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Last-Modified: 2000/07/24

    Q.   Can I help to cut through this verbiage and ask you ----

    MR JUSTICE GRAY:  No, that is unnecessarily offensive, Mr Irving.

    MR IRVING:  Well, to cut through this particular line of
         argument and say were the ----

    A.   Yes, I know you want to cut through this particular line
         of argument, Mr Irving, because you do not like it.

     MR JUSTICE GRAY:  Please continue, Professor Evans?

    A.   Thank you, my Lord.  There is an additional document where
         on, it says, the local officials in Rome get back the
         message in answer to these telegrams on the basis of the
         Fuhrer's instructions.  The Fuhrer's instructions, "the
         8,000 Jews resident in Rome are to be taken to Mauthausen
         as hostages.  The Heireich Foreign Minister asks you not
         to interfere in any way with this affair but leave it to

                                 .          170

          the SS.  Please inform Ambassador Rahn".

                    Another, still a telegram, again the same thing,
          taken to Rome -- taken to Mauthausen as hostages.  The
          Reich Foreign Minister requests that Moran and Moellhausen
          be told under no circumstances to interfere in this affair
          but rather to leave it to the SS from Sohn Leitner".

                    And a further or even tougher line, Foreign
          Minister insists to his local officials that "you keep out
          of all questions concerning Jews".  The SS, they should be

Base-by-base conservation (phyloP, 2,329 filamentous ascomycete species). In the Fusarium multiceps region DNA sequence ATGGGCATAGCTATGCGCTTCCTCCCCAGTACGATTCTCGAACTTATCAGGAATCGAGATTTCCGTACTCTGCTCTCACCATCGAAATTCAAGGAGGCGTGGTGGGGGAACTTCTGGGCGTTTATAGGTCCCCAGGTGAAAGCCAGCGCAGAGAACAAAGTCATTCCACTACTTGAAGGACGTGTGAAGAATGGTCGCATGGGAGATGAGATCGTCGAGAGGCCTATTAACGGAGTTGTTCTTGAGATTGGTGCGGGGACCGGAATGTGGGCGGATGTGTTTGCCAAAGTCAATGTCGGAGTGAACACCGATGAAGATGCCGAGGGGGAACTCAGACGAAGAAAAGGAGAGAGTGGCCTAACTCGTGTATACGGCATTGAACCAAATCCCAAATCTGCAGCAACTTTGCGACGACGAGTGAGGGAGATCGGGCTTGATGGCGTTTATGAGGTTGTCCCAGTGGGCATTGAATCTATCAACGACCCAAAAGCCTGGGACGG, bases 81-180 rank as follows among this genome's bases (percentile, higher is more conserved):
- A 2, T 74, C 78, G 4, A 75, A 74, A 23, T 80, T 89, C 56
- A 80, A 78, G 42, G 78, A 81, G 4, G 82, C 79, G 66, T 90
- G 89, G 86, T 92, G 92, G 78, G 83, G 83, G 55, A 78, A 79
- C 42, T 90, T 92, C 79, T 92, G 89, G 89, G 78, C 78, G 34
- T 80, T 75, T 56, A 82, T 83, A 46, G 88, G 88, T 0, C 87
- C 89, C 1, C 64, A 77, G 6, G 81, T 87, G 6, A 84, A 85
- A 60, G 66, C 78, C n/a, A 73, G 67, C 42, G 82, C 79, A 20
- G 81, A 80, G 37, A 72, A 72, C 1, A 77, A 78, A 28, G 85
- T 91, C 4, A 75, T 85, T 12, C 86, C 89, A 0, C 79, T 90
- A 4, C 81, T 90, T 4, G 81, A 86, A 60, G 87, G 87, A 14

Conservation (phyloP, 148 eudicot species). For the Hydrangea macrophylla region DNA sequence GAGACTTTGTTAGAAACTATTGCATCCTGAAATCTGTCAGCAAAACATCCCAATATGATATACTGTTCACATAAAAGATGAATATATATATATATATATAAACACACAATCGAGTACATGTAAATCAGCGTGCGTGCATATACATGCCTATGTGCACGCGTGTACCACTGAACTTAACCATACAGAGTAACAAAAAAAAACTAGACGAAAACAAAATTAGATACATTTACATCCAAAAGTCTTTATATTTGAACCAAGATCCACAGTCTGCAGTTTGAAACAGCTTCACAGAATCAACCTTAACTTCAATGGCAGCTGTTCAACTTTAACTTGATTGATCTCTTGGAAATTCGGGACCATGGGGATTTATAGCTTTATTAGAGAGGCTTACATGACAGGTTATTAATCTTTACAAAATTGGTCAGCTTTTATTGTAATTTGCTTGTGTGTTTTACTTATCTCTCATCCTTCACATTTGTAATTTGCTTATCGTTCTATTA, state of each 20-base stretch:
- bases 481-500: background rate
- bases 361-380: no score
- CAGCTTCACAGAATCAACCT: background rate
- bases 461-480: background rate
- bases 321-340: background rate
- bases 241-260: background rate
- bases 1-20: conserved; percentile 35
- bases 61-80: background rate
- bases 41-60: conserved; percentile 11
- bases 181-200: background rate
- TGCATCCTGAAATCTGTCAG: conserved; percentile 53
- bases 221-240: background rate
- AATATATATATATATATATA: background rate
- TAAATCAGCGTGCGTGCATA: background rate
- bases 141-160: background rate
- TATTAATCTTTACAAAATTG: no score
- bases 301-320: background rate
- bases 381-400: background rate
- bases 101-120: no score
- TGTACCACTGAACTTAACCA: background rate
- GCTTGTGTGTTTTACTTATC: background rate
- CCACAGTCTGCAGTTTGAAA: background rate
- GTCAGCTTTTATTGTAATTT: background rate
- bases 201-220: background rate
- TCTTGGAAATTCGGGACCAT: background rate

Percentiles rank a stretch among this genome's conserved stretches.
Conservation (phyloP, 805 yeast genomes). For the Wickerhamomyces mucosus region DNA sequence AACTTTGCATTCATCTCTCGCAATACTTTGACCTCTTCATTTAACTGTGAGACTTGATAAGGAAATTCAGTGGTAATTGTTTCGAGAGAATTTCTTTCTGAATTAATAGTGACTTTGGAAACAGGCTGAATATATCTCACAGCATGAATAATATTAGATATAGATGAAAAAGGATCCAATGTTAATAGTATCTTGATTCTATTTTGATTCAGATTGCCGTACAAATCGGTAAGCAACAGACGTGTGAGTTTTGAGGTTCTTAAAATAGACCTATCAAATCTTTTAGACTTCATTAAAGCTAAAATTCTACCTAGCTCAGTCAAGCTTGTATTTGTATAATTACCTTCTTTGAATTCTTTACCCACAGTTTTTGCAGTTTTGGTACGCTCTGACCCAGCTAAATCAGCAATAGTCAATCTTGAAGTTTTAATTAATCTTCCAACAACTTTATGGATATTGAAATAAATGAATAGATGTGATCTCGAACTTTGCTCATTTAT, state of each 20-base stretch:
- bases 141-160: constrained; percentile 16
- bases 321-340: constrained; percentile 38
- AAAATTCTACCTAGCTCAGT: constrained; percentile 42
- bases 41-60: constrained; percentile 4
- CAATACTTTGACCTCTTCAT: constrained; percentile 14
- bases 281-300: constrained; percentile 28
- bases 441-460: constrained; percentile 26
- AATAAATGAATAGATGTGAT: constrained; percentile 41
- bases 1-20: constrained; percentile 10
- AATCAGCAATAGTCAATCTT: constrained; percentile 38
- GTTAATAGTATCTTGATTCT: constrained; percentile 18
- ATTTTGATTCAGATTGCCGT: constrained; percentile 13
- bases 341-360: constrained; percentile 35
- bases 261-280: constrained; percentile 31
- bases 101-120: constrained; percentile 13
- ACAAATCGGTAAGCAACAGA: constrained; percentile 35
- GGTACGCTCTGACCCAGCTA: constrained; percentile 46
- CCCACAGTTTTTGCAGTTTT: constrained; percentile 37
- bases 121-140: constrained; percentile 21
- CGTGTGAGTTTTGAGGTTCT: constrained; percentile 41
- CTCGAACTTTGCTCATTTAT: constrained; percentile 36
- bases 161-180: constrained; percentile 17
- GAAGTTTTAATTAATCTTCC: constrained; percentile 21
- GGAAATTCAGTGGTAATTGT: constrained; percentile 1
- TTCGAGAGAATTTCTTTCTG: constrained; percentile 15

the exclusive competence of the SS.

                   So what they are being told on Hitler's orders
         is, "Stay out of it.  Go away with your proposal that they
         be used locally in Rome on building works."  They are all
         going to be taken off on Hitler's orders to Mauthausen.

                   Now, hostages, well, one has to look at what
         went on in Mauthausen.  This was, as I said, a
         concentration camp in a class of its own in which murder,
         mass murder by brutality and overwork and malnourishment
          was the order of the day.  It had an extremely high mortality rate.

    MR IRVING:  What use is a dead hostage?

    A.   "Hostages" I think is a camouflage word again.

    Q.   Another euphemism, another camouflage word?

    A.   Indeed, yes.

    Q.   Goodness!  They are more useful than aspirin, are they
         not, these words?

                                 .          171

     A.   Of course, taking them to Mauthausen was a euphemism and
          in the end they were, in fact, taken to Auschwitz.

     Q.   I have been very reluctant ----

     A.   If you want to know what happened to hostages taken to Mauthausen ----

     Q.   Can I take it piece by piece what you have been saying  ----

     A.   Outline it on page ----

     MR JUSTICE GRAY:  Let him complete this because once they have
         got to Auschwitz, that is the end and then you can ask questions.

    A.   If you want to know what happened to so-called "hostages"